There‚Äôs a lot of conflicting information out there about treating pets with cannabidiol (CBD) oil.
As journalist and pet owner I was skeptical about giving CBD to animals.
Maple tussles with coyotes, raccoons, and dogs. But age is catching up to him.
There are few studies to consult. Most of the information is anecdotal. But recently when Maple, my family‚Äôs very old house cat, began to have seizures we decided to try a CBD treatment. My information is anecdotal, too, but maybe it‚Äôll help you inform your own decision about whether the treatment is right for your cat. Here‚Äôs how it went for us.
Maple turns 18 this summer. He‚Äôs an orange tabby we adopted as a kitten. He likes to snooze in what we call ‚Äúdead-bug‚ÄĚ position‚ÄĒon his back, paws in the air‚ÄĒand has a long history of getting himself into trouble. He‚Äôs tangled with coyotes, raccoons, snakes and feral dogs. His most prominent feature is his broken-down and notched left ear, a souvenir from a dispute he settled with our second cat soon after her introduction to the household. Maple is a survivor.
As with humans, dogs and cats can get dementia as they age. About a year ago, along with arthritis, Maple began to yowl for no reason, sometimes in the middle of the night. We could deal with that (sort of), but several weeks ago we became alarmed when he began to have seizures.
In the beginning there were at least two a day. They would begin with him collapsing. His eyes would go glassy. Then would come the shaking and rolling: his body convulsing and corkscrewing into agonizing positions while he snapped, snarled and clawed at the air.
After about 90 seconds the tremors would subside. Maple‚Äôs eyes would clear, his body would eventually relax, and he‚Äôd start panting and would yowl pathetically. It would take several more minutes for him to get to his feet, and he‚Äôd sway like a drunk on a bender until his balance came back. We‚Äôd often have to clean up the blood from his bitten tongue, as well as saliva and urine.
Our local veterinarian is very good with cats. ¬†He said that we could have Maple undergo a standard treatment, starting with a neurological exam and blood work. But given Maple‚Äôs advanced age, he suggested that we instead try CBD oil.
We could do blood work and tests, but the vet suggested trying CBD oil first.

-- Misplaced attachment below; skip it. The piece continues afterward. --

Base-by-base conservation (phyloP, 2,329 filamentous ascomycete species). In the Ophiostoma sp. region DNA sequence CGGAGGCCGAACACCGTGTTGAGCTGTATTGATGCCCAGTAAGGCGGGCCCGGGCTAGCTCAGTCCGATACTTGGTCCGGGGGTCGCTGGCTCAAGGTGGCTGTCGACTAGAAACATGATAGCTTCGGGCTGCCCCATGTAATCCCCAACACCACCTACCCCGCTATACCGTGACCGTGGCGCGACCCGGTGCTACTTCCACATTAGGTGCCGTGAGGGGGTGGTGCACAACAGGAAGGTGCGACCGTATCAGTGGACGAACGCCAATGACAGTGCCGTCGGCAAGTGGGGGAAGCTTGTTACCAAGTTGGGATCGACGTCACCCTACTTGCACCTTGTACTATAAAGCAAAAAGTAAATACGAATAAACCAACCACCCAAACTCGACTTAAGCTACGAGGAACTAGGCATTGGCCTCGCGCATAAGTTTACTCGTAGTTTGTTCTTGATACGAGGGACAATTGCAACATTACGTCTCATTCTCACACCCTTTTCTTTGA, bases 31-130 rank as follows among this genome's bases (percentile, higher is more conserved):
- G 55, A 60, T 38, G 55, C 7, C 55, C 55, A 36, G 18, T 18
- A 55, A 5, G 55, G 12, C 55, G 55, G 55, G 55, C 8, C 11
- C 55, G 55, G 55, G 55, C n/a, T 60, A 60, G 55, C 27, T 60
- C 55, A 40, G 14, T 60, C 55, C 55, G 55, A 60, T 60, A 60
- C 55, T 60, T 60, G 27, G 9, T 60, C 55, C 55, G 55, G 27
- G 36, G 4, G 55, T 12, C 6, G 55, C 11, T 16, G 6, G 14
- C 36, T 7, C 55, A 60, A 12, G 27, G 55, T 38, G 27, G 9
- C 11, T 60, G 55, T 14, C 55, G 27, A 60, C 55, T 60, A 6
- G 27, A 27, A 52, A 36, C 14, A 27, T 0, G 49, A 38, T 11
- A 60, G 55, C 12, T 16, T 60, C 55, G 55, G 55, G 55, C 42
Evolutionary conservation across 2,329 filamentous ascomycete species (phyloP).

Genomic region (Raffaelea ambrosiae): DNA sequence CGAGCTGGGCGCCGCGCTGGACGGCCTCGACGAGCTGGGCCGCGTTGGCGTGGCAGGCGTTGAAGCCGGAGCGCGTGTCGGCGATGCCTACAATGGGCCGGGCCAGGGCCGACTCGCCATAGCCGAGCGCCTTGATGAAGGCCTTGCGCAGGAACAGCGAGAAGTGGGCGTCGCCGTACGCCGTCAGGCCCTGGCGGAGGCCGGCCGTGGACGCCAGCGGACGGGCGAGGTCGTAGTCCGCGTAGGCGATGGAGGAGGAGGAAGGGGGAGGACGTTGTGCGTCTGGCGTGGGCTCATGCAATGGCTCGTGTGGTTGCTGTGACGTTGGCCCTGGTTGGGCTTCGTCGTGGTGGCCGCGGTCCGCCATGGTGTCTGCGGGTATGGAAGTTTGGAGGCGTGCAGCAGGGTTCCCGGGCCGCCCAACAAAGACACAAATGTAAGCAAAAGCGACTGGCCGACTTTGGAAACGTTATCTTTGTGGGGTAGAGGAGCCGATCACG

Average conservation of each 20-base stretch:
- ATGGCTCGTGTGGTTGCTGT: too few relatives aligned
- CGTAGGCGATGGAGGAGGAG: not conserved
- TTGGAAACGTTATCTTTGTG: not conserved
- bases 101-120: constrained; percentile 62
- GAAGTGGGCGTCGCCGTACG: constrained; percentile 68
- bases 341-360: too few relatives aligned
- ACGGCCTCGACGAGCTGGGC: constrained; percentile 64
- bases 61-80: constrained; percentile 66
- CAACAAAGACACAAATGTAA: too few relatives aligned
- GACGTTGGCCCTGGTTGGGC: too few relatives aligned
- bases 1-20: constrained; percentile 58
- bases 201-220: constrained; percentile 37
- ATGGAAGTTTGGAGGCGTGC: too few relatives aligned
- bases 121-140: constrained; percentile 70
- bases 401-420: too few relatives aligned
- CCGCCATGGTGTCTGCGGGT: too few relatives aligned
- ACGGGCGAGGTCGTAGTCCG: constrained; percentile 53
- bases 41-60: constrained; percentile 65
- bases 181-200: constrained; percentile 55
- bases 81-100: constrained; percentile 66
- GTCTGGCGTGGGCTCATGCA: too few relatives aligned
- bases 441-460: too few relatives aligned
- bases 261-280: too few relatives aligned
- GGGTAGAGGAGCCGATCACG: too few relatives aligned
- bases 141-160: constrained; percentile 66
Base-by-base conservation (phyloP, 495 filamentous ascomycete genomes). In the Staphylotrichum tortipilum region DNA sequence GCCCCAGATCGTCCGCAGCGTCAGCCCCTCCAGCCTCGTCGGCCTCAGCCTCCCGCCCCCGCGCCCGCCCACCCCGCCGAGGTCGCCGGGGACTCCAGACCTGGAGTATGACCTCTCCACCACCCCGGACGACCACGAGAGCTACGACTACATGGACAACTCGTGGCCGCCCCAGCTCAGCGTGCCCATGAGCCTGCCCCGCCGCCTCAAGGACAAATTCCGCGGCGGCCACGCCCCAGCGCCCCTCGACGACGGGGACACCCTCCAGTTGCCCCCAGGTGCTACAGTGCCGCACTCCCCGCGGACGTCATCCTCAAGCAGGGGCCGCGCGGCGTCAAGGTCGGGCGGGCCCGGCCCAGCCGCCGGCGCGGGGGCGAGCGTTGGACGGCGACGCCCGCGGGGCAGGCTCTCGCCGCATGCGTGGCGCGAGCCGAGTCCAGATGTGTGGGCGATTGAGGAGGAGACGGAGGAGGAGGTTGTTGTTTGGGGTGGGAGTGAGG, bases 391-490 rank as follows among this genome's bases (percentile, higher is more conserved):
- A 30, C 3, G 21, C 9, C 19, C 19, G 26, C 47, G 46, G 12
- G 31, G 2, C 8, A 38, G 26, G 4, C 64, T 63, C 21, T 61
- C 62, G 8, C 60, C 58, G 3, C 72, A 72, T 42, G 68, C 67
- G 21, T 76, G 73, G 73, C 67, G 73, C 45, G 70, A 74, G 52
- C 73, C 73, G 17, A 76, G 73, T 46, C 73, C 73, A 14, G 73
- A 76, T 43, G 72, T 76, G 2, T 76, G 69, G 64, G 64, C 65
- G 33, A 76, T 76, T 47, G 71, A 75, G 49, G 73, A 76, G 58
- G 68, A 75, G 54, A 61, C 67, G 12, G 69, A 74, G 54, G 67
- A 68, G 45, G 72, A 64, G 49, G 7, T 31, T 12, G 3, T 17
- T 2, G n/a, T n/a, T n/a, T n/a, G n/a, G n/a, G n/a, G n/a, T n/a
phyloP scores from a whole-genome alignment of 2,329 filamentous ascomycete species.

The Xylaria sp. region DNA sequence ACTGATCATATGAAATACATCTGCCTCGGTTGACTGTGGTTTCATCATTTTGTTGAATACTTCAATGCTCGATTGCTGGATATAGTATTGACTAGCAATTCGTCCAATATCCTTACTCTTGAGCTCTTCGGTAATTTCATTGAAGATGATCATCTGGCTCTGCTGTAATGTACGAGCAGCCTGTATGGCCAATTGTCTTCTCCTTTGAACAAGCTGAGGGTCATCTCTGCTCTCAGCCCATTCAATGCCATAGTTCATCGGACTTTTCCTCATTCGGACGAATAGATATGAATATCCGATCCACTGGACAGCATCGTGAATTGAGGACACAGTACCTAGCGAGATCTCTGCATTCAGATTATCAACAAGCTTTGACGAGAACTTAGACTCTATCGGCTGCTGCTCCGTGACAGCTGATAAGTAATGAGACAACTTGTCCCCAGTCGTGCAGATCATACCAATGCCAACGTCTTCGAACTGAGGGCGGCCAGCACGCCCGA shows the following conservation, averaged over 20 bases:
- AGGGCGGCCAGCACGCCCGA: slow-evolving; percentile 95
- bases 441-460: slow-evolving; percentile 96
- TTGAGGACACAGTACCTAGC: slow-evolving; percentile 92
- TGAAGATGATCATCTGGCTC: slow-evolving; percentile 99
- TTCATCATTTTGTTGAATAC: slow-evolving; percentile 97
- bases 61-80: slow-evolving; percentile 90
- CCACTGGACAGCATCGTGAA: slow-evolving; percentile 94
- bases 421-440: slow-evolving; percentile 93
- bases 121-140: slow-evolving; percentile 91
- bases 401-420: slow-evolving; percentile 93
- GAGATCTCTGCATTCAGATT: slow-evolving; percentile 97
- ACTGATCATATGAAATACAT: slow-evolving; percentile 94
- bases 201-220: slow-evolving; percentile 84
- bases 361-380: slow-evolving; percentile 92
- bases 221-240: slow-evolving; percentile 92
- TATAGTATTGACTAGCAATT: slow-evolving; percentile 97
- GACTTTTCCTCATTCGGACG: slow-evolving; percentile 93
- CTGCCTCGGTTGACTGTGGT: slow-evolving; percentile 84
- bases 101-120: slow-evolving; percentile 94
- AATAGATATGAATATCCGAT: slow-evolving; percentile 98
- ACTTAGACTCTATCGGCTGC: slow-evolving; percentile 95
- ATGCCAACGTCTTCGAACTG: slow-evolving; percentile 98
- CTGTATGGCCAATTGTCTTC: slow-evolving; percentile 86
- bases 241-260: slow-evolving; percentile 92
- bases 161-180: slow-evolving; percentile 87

The doctor told us he‚Äôs been recommending hemp-derived CBD oil for the past eight months or so, mostly for dogs with arthritis or anxiety issues. We live in suburban Denver, where cannabis has been legal for adults since 2012. ‚ÄúPeople around here are very open to it,‚ÄĚ he said. ‚ÄúIn fact sometimes that‚Äôs the first thing we try, or I suggest we try.‚ÄĚ
When I asked if there had been any reluctance from his clientele about using CBD for their companion animals, he was amused.
‚ÄúProbably one out of every four of them, they‚Äôre taking CBD for themselves,‚ÄĚ he laughed.
I trust my vet. He‚Äôs been treating our cats for years now. We decided to go with his recommendation and try CBD oil for Maple. But being a journalist means my trust is limited, so I also did a bit of research.
There are literally dozens of pet-oriented CBD products currently available online. I was overwhelmed by the choices. Having covered the cannabis industry for some time now, I‚Äôve learned to be skeptical of any undocumented claims made by those selling medicinal cannabis products‚ÄĒeven if they include glowing testimonials from ‚Äėsatisfied customers.‚Äô It‚Äôs difficult to know which products are clean and reliable, or even which products actually contain CBD. In the end, we went with a product the veterinarian‚Äôs office carried.
In early June, several days after the seizures began, we put Maple on a twice-a-day dosage of Mobility Oil produced by ElleVet Sciences out of Portland, Maine. We starting with three drops per dose but quickly ramped up to six drops, as per the bottle‚Äôs instructions. Three drops gave Maple a 6.3mg dose of CBD, while six gave him 13.2 mg. (ElleVet‚Äôs recommended dosage is about 2 mg per kilogram of body weight for cats. Dogs metabolize CBD differently, so consult your vet and product label for that information.)
The cat was not fond of the CBD oil. At all. After a couple of failed attempts with the dropper I found that mixing the drops into a little water and then squeezing it all into Maple‚Äôs mouth with an oral syringe ensured that most of the dosage actually got into the cat.
Personally, I like the earthy bitterness of cannabis as a flavor. But I can see why Maple might object to it.
According to the manufacturers this oil is a ‚Äúbroad spectrum cannabinoid & terpene‚ÄĚ compound, which means it also has a strong earthy cannabis smell. I must admit I did try a drop of the oil myself, purely for educational purposes. And while I personally like the bitterness of cannabis as a flavor, I can see why a cat might object to it.
I had to hold Maple‚Äôs head up in one arm, his body supported in my lap, to give him his dose. Once he got a whiff of that distinct smell‚ÄĒa smell stronger than the cannabis tinctures I use‚ÄĒhis nose would wrinkle and he‚Äôd bat down my syringe-holding hand. If you‚Äôve ever tried to spoon-feed an unwilling human infant, you get the idea. The battle of wills would begin.
Maple and I have an understanding. I‚Äôve been able to clip his claws for years with minimal fuss, and I‚Äôve learned that if I calmly but strongly hold him in position for medicines he eventually calms down and accepts his fate.